Pepsi Recalls Popular Zero Sugar Ginger Ale Because It Contains ‘Full Sugar’

The company said it found Schweppes Zero Sugar Ginger Ale sold in three US states were mislabeled and contained as much sugar as regular sodas.
Pepsi Recalls Popular Zero Sugar Ginger Ale Because It Contains ‘Full Sugar’
A Pepsi truck delivers products to vendors at the Illinois State Fair in Springfield, Ill., on Aug. 18, 2016. (Seth Perlman/AP Photo)
Lorenz Duchamps

PepsiCo has recalled a popular sugar-free beverage under the Schweppes label after the firm discovered that the drink contained as much sugar as regular Schweppes, but was labeled sugar-free.

The U.S. Food and Drug Administration (FDA) announced in a recall notice that the soft drink giant initiated a voluntary recall in March over the issue involving some of its Schweppes Zero Sugar Ginger Ale distributed to retailers in multiple states.

According to the agency, the recall has affected a total of 233 cases of the beverage, amounting to nearly 5,600 cans.

“During an internal investigation the firm discovered that product labeled as Zero Sugar contains full sugar product,” the FDA stated as the reason for the recall.

The 7.5-fluid-ounce cans were packed per 24 cans and sold at stores in the states of Maryland, Pennsylvania, and West Virginia. They have the codes May 20 24 MAY20240520VS02164 and MAY20240550VS02164.

People who have bought the recalled drinks are urged to either discard them or return them to the place of purchase for a refund.

The classification of the recall has been described as a “Class II” recall, meaning “a situation in which use of, or exposure to, a violative product may cause temporary or medically reversible adverse health consequences or where the probability of serious adverse health consequences is remote,” according to a statement from the FDA.

So far, there are no reported adverse reactions or injuries related to the beverage sometimes consumed by people managing diabetes.

According to the official Schweppes website, all ingredients for the brand’s ginger ale drink are carbonated water, malic acid, sodium citrate, sodium benzoate (preservative), aspartame, natural flavors, caramel color, and acesulfame potassium.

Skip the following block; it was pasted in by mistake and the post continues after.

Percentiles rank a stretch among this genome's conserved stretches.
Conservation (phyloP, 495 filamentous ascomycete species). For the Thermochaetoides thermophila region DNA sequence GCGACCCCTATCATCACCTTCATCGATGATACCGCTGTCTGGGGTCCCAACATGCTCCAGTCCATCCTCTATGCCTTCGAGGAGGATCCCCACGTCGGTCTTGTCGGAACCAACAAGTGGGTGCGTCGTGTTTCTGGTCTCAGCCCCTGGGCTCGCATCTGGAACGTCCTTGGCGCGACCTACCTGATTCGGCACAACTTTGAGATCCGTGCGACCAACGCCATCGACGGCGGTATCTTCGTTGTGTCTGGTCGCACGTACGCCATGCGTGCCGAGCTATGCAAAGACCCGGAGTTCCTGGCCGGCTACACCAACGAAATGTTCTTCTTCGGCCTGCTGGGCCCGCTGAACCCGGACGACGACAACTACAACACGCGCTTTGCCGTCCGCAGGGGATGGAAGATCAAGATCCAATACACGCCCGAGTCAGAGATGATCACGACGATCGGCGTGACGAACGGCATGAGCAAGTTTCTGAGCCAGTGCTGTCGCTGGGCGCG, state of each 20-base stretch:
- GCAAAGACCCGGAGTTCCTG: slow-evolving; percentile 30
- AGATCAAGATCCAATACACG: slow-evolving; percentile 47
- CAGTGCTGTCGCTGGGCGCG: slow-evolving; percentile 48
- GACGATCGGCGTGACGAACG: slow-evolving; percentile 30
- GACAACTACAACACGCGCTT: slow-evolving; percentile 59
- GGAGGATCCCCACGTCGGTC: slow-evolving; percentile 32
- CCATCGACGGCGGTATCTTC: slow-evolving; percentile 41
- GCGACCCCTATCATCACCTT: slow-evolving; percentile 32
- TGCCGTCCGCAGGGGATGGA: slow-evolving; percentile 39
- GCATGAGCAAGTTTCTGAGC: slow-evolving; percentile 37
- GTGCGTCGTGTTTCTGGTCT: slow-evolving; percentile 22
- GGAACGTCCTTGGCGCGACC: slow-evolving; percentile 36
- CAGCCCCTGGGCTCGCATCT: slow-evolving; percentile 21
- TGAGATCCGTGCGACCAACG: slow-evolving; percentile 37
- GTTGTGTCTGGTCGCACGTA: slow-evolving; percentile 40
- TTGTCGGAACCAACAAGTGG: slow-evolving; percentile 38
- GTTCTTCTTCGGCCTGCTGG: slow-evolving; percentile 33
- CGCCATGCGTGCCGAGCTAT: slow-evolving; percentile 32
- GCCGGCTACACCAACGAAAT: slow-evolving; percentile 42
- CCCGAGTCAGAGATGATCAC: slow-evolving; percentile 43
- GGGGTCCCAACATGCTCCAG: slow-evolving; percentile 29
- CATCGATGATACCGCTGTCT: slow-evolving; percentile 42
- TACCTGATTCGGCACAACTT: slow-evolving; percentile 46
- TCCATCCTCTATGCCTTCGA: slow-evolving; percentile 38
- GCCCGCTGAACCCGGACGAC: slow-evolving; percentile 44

In pursuit of reducing sugar consumption, sugar-free beverages have become more prevalent in the United States and many Americans have made the switch from sugar to artificial sweeteners.

While eliminating sugar is undoubtedly a good health move, the World Health Organization (WHO) indicated last year that replacing sugar with artificial sweeteners might not be any better.

In a set of guidelines, the WHO recommended against the use of non-sugar-sweeteners (NSS) to control body weight or reduce the risk of noncommunicable diseases (NCDs).

The agency said that using non-sugar-sweeteners does not help with weight control in the long term and recommends using natural sugar alternatives such as fruit or consuming unsweetened food and beverages.

“The recommendation is based on the findings of a systematic review of the available evidence, which suggests that the use of NSS does not confer any long-term benefit in reducing body fat in adults or children,” the WHO said.

“Results of the review also suggest that there may be potential undesirable effects from long-term use of NSS, such as an increased risk of type 2 diabetes, cardiovascular diseases, and mortality in adults.”

Lorenz Duchamps is a news writer for NTD, The Epoch Times’ sister media, focusing primarily on the United States, world, and entertainment news.
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